No boundary changes for 2 national monuments in New Mexico

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Zinke's recommendations were revealed in a leaked memo submitted to the White House.

A leaked memo from Zinke to the president, coming after a four-month review, recommends that two Utah monuments - Bears Ears and Grand Staircase Escalante - be reduced, along with Nevada's Gold Butte and Oregon's Cascade-Siskiyou.

National monument designations add protections for lands revered for their natural beauty and historical significance with the goal of preserving them for future generations.

Energy, mining, ranching and timber industries have cheered the review, while conservation groups and the outdoor recreation industry threatened lawsuits over what they see as an effort to undo protections of critical natural and cultural resources.

Zinke also wrote that former President Obama's proclamation establishing both New Mexico monuments should be amended to "protect objects and prioritize pubic access, infrastructure repairs, fix and maintain traditional uses, tribal and cultural use and hunting and fishing rights".

Trump ordered the review earlier this year after complaining about improper "land grabs" by former presidents, including Barack Obama.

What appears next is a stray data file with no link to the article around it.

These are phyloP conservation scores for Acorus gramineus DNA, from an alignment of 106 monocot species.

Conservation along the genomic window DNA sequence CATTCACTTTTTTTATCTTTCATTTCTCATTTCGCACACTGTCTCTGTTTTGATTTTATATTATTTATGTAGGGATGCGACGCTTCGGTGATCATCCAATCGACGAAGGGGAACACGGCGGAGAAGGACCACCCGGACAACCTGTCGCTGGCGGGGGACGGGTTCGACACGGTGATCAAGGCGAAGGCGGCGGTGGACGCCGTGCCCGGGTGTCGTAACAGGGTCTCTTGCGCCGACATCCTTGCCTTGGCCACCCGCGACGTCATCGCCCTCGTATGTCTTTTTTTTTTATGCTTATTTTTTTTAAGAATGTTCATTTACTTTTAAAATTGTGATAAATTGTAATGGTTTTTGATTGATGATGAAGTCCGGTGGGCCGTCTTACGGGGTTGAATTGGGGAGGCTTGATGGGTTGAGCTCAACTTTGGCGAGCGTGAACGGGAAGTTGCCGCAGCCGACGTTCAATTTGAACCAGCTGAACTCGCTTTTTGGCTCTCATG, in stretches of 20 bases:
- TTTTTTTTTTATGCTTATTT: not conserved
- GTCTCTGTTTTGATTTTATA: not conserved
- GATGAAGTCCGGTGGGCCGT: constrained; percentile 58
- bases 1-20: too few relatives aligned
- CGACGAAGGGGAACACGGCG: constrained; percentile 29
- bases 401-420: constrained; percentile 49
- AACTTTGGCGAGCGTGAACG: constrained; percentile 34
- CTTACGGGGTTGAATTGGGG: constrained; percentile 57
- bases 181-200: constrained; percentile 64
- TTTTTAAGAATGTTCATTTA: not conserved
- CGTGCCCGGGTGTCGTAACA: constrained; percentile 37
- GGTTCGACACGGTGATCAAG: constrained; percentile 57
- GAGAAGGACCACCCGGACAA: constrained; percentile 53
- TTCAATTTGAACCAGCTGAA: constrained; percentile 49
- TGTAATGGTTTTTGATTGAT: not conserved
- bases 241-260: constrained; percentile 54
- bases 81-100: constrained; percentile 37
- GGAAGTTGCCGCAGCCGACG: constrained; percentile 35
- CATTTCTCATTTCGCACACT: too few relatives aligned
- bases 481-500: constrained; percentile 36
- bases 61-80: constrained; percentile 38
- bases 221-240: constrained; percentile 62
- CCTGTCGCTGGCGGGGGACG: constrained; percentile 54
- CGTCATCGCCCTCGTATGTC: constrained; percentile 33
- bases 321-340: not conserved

U.S. Rep. Chellie Pingree, a 1st District Democrat who strongly supports the monument designation, criticized the Trump administration for a lack of transparency in the review process. On the opposing side, though, comments called for "rescinding or modifying the existing monuments to protect traditional multiple use, and those most concerned were often local residents associated with industries such as grazing, timber production, mining, hunting fishing, and motorized recreation", Zinke writes.

No president has tried to eliminate a monument, but some have trimmed and redrawn boundaries 18 times, according to the National Park Service.

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The review raised alarm among conservationists who said protections could be lost for areas that are home to ancient cliff dwellings, towering sequoia trees, deep canyons and ocean habitats.

Zinke had previously announced that no changes would be made at six national monuments - in Montana, Colorado, Idaho, California, Arizona and Washington.

An aerial photo of Tramp Ridge in Gold Butte National Monument on Friday, July 21, 2017.

Zinke also proposed opening these publicly held national monuments up to drilling, logging, commercial fishing, and other activities for private profit.

Although the details of Zinke's report to Trump did not become public until Sunday night, he was widely expected in ME to recommend changes to allow some timber harvesting within Katahdin Woods and Waters.

The Wilderness Society is threatening legal action, calling the recommendations an unprecedented assault on our parks and public lands.

Trump could seek to alter the monuments with an executive order, an action that conservation groups said would be immediately challenged in federal court in the District of Columbia. But while he said the recommendation "basically says we should continue to do exactly what we are doing", St. Clair said it all depends on how the Trump administration implements the vague language within the report.

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